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Uh oh, saddle woes - refit or move on?

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  • Uh oh, saddle woes - refit or move on?

    I'm on jumping saddle #3 in a year, and I am pretty sure I'm now looking for #4. Had one slightly too small, got another model, same brand that ended up too big. Then came the current saddle, saddle #3.

    It is a Prestige Jumper R that I was on the fence about until I saw video of myself riding at a clinic in January. When I get tense, I'm clearly jamming my leg forward, which is putting my balance too far back - and the saddle is making it worse because it's balance point is too far forward for me.

    Since the saddle seemed to be fitting the horse ok, I decided to try moving the leathers further back on the stirrup bar (this saddle has generously long ones) and seeing how that went (all the while with the saddle for sale just in case).

    Here's where the twist comes in - used a light colored pad last night and found that the saddle is clearly bridging. UGH. I feel awful that I didn't figure this out before and am considering sainthood for my horse.

    So here's the question - do I spend the money to have the tree widened even though I'm about 95% sure I want to sell it or do I use pads and shims until I get rid of it?

    It has proven to be pretty tough to fit both the horse and I well, as she is 15.3H, compact with big shoulders and I am 6' tall and all leg. Will take any and all suggestions at this point - just want us both to be comfortable and balanced.

  • #2
    Ainsley Pro Nat!

    For your long legs, try the Ainsley Pro National, and there's also another model, but I can't remember the name right now. I'm 5'11" and ALL legs and this thing is the best balanced jumping saddle I've ever ridden in for my body type.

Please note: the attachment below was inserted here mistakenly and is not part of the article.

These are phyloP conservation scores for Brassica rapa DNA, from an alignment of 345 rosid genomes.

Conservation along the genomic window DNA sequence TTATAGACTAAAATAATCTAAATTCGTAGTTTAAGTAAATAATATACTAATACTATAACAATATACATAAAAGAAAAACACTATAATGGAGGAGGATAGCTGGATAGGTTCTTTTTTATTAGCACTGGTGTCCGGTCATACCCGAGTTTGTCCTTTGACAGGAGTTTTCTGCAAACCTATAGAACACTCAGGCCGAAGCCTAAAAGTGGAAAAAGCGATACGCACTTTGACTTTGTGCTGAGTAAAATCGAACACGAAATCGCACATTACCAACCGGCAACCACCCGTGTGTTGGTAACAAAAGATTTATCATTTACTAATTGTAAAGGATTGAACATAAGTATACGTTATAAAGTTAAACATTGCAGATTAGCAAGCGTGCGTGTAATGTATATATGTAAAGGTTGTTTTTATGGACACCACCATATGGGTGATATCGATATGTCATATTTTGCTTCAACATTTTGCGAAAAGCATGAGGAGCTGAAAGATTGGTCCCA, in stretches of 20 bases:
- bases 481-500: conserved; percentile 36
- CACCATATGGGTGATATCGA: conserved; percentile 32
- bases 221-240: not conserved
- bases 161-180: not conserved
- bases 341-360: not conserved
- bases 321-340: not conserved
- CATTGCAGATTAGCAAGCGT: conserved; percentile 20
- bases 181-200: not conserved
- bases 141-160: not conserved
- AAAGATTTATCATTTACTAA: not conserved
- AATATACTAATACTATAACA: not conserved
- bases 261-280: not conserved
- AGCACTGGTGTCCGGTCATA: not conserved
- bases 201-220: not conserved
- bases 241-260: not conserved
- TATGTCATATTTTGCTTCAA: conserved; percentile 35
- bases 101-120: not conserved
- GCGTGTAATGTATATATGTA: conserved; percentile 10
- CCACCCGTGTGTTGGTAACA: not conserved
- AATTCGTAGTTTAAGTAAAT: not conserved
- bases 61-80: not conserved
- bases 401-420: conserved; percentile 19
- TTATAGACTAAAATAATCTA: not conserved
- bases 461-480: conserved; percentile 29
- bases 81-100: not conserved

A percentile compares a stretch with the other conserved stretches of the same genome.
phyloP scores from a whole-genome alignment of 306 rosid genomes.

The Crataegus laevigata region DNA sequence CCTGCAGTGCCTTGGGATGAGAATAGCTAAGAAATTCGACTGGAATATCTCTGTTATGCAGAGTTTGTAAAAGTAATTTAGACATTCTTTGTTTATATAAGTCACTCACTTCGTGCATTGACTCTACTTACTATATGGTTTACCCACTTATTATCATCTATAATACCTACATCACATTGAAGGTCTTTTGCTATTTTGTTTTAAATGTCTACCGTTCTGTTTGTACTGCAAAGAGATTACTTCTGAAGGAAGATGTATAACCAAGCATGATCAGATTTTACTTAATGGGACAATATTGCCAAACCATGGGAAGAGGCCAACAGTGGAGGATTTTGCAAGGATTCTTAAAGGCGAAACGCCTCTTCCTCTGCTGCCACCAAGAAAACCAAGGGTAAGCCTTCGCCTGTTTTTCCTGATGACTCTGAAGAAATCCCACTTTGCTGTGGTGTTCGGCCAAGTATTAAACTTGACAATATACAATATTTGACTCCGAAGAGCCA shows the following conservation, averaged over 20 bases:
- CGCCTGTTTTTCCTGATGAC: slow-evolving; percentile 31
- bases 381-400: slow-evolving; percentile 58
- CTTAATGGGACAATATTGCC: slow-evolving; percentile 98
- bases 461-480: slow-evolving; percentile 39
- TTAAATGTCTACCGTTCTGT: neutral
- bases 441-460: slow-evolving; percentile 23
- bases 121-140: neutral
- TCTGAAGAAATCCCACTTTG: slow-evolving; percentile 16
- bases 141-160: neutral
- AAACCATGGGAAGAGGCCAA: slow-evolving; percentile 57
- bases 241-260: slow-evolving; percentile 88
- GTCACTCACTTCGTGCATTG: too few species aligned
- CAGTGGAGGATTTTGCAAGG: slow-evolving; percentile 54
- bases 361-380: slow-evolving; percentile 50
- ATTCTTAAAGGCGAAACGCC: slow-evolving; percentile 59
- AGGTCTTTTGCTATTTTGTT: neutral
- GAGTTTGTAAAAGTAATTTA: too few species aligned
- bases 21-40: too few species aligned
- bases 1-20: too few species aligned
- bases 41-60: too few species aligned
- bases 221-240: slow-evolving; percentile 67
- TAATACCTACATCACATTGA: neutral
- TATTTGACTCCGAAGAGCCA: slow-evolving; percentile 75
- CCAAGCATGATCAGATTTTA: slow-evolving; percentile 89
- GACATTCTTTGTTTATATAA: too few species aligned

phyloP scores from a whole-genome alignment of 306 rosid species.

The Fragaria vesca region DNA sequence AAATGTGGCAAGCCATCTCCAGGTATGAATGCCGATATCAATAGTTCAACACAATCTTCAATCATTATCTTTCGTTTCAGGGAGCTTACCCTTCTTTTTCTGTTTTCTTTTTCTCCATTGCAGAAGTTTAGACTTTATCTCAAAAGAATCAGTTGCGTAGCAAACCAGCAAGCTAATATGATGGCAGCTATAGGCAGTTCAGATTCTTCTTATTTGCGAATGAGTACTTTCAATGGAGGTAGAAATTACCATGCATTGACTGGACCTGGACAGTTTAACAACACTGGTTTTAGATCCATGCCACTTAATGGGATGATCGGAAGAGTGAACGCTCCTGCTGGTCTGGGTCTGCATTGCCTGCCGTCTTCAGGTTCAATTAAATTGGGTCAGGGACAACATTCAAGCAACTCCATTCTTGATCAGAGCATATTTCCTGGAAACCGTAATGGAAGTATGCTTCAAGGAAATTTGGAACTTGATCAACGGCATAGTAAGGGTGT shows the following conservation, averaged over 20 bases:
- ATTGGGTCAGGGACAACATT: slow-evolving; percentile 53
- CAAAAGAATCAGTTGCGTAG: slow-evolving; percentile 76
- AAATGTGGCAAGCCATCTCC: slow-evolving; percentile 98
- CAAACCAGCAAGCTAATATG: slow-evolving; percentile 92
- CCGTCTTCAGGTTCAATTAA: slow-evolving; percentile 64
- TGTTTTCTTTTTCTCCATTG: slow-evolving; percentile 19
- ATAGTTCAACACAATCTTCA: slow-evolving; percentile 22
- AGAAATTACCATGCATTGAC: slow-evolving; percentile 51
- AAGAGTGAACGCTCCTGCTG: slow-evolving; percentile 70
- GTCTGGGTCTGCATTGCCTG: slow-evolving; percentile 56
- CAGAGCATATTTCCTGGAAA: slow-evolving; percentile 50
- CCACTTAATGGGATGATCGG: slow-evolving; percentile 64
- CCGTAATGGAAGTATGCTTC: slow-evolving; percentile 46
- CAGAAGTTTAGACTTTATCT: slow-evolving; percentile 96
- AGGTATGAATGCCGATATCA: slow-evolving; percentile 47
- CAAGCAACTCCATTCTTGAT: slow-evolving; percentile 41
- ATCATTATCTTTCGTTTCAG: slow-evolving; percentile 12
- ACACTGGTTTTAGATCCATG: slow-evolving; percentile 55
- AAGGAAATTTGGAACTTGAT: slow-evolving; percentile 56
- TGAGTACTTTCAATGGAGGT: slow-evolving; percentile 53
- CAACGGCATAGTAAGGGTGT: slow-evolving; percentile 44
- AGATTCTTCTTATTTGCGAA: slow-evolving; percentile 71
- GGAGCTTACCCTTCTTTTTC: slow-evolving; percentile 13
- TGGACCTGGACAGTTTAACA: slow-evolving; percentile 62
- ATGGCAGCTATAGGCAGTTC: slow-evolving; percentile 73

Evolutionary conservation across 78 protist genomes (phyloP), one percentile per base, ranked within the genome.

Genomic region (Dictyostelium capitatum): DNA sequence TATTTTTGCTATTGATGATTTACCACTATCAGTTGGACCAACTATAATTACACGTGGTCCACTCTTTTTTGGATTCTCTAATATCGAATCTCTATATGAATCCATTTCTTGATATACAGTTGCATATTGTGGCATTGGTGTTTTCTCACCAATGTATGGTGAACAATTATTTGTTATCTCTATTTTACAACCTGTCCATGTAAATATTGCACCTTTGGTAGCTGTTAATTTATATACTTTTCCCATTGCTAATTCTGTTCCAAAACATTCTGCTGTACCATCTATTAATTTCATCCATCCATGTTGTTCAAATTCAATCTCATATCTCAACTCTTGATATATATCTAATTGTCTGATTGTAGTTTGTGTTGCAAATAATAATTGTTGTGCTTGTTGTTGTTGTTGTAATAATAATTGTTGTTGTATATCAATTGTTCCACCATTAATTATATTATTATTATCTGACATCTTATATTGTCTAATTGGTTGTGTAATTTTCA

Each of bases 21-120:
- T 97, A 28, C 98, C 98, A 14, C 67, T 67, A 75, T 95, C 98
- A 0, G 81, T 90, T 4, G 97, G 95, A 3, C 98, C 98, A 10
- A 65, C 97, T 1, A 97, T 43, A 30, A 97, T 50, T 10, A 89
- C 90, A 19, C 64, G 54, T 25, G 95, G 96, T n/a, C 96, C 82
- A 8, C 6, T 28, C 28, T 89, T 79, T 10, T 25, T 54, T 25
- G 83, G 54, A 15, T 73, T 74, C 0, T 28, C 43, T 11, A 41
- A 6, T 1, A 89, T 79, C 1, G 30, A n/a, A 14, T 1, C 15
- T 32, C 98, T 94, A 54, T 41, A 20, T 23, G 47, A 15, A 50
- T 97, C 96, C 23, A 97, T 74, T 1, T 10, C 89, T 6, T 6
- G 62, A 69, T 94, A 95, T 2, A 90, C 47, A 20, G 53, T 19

It is not a super fancy calf-skin/velvet and whipped cream saddle...its a hard wearing, thicker leather saddle, but that suits me just fine. You can buy them new for under $2K, but there are a lot of used ones out there for $1K or less.

    There are many threads on here about them...just search.

    As to fitting your horse, if you're on saddle #3 or 4, maybe you should take the time to check out some custom fitted ones, or at the very least have a pro check the fit on the one you're looking at buying...after all those saddles, it probably would have been just as expensive to get something custom.

    I feel your pain though as there are MANY custom saddles out there that do NOT understand the dilemma of the truly long leg!
    TPR!
    Thoroughbred Placement Resources, Inc
    www.goodhorse.org

    Comment


    • #3
      Consider County saddles, you can find them reasonably used and they seem to fit the big shouldered type well. Also, Black Country
      OTTBs rule, but spots are good too!

      Comment

      • Original Poster

        #4
        Thanks everyone. I've been looking at all of those brands, actually - but after the prior saddle goofs, I am adamant that I must test ride before I buy this time.

        Not looking for anything fancy - just balanced. The prestige was bought b/c the flaps were supposed to be further forward and the balance point set back, but it's not right for me.

        In the duration, do you think it's worth it to widen the saddle I have or just shim it?

        Comment


        • #5
          shims work less well when saddle is too narrow than when too wide, but I would be moving on asap and not spending a bunch of money on a saddle you are selling. Plus, the medium tree likely easier for resale.
          OTTBs rule, but spots are good too!

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          • #6
            I agree, I wouldn't spend money on that saddle if you don't like the balance point. And the medium tree is definitely an easier sale.